A newly-launched system for chronic pain patients is the first to use tablet devices and wireless technology to trial spinal cord stimulation therapy.
SCS therapy delivers low levels of electrical energy to nerve fibres, which mask or interrupt pain signals as they travel to the brain. Minimally invasive trial implants are often used to evaluate the effectiveness of the therapy before receiving the full implant.
In the ‘Invisible Trial System’, created by St Jude Medical, an iPod Touch is used to adjust the therapy, with the aim being to provide simple controls for the patient. An iPad Mini is used by the patient’s physician to set the programming parameters.
The system also uses an external pulse generator as a power source, which uses Bluetooth to communicate between the iPod controller and the stimulation device. The company claims this often makes the system “invisible” by allowing it to be worn under clothing.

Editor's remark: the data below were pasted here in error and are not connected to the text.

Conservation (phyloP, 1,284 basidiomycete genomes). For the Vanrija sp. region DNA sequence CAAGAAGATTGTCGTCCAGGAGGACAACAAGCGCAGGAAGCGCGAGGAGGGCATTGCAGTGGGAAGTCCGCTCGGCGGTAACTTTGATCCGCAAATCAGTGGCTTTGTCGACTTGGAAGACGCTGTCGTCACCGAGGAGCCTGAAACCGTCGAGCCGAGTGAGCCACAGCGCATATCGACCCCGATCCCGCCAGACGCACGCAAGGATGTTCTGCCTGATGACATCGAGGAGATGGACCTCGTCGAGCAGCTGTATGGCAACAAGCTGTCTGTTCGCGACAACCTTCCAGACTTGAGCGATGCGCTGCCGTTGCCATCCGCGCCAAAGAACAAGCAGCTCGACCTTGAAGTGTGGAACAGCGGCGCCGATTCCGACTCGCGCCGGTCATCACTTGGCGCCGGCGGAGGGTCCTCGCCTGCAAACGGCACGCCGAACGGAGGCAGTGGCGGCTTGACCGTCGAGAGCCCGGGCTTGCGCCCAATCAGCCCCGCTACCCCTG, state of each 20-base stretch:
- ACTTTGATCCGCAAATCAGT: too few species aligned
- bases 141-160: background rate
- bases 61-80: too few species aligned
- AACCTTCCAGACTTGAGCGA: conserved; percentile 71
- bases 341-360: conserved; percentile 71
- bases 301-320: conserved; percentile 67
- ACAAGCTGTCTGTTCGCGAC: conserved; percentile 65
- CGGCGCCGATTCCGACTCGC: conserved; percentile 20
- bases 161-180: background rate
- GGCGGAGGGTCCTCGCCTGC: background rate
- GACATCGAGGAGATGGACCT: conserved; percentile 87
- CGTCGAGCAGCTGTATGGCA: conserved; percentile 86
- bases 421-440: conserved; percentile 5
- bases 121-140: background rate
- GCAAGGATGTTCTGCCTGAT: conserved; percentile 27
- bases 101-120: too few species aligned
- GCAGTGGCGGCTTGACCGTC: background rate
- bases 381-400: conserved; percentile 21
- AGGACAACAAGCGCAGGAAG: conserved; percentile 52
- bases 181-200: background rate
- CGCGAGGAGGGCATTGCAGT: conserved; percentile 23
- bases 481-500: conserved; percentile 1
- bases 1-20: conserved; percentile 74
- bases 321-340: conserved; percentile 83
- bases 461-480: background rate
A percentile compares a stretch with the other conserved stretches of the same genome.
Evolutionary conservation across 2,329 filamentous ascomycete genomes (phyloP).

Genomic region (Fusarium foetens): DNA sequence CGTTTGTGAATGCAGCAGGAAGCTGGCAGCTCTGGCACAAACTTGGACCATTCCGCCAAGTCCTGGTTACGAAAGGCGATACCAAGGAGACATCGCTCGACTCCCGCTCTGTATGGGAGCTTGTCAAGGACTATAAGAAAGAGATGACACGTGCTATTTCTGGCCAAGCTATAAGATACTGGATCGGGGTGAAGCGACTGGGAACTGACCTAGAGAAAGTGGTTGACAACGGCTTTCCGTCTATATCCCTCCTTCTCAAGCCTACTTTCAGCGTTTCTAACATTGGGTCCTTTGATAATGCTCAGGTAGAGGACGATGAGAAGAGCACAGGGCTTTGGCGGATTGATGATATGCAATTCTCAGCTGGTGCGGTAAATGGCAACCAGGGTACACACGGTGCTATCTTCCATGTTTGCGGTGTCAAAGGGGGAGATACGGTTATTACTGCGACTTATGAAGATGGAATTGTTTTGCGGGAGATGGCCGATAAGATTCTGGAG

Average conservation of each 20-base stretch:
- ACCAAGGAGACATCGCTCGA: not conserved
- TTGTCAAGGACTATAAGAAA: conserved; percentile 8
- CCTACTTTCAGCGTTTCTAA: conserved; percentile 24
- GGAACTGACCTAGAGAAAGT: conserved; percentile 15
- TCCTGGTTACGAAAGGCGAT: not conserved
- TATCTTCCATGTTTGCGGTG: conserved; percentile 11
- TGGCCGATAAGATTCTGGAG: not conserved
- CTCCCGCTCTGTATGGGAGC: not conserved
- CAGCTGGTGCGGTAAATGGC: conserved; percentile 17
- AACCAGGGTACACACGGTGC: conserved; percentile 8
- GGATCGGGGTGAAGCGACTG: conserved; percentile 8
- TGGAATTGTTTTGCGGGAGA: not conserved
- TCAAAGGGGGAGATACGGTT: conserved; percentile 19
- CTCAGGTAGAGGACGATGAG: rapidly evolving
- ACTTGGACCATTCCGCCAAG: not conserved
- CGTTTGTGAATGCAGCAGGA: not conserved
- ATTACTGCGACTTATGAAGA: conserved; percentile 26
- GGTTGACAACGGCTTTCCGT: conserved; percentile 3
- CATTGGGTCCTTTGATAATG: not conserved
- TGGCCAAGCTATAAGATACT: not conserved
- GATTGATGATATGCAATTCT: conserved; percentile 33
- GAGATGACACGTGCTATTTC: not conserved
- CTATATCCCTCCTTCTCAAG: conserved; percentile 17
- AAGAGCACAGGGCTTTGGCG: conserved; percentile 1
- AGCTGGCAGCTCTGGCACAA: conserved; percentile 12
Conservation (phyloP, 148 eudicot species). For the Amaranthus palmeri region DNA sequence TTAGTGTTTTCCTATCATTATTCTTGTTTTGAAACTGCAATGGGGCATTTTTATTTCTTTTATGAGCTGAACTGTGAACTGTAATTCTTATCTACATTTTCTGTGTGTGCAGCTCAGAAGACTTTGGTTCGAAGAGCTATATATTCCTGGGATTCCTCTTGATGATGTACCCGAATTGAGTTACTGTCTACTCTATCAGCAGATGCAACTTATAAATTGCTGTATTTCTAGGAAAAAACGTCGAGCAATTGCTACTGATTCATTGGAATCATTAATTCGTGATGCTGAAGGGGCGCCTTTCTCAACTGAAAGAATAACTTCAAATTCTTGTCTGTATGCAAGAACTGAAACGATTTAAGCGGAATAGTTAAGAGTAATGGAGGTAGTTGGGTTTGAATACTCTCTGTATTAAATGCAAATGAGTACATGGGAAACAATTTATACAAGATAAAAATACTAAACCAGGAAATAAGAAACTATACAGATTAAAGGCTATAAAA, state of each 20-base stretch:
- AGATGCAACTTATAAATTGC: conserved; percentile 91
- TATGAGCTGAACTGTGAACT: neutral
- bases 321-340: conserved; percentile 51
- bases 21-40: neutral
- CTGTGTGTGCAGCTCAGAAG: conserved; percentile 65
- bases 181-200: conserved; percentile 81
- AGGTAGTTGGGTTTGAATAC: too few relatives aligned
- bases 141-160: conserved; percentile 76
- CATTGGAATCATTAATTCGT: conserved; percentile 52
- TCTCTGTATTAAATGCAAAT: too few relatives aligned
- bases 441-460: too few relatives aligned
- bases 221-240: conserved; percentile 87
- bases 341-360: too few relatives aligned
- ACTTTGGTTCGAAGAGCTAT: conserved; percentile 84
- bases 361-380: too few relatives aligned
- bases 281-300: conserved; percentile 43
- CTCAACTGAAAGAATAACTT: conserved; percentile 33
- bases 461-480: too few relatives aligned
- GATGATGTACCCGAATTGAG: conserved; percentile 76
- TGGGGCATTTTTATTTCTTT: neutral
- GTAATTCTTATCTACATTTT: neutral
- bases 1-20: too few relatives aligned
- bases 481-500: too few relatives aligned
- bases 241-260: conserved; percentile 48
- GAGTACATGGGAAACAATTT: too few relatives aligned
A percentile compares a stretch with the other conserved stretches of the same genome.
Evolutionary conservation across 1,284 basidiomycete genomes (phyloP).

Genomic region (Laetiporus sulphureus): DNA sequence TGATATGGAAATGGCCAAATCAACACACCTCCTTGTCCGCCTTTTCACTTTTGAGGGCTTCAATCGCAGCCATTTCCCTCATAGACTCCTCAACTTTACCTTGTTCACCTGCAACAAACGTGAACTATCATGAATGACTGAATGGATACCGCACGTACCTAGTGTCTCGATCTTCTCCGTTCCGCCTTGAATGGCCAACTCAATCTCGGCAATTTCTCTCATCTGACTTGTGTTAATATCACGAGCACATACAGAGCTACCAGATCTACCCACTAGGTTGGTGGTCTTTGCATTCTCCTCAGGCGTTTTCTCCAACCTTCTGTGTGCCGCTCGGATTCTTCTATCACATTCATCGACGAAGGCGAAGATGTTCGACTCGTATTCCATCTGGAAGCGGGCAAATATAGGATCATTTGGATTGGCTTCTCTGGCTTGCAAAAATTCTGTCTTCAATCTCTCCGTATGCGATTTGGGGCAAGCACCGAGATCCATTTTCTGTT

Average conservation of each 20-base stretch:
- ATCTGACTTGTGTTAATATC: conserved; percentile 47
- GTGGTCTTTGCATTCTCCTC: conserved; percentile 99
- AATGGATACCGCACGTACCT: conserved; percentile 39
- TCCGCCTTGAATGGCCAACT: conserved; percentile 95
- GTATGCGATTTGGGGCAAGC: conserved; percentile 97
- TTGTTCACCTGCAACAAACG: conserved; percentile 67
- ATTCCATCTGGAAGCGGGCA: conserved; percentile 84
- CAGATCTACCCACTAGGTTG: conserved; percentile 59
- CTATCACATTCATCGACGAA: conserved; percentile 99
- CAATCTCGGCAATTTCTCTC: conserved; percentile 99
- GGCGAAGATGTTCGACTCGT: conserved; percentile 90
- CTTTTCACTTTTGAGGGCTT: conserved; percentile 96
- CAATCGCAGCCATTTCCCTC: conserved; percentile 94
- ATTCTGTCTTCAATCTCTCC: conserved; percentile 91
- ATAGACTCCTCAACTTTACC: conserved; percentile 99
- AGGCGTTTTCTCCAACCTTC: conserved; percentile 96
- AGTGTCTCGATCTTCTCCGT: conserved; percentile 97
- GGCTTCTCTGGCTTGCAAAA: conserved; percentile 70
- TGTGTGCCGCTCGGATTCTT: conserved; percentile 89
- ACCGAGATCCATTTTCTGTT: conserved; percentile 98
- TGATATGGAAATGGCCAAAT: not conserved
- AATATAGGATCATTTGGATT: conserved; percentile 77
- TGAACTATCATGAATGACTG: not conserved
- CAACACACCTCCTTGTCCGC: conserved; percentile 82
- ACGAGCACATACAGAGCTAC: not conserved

“The Invisible Trial System was designed to improve the comfort and usability for patients evaluating spinal cord stimulation therapy to alleviate their chronic pain, without focusing on potential barriers such as programming trial cables and systems with complex trial controls,” says Eric Fain, group president of St Jude Medical.
It will also include the option for ‘burst’ stimulation, an alternative to the standard SCS therapy that can alleviate paresthesia and is often not available in the trial stage. Paresthesia is a sensation that can fluctuate with posture and body position changes and negatively impact the trial.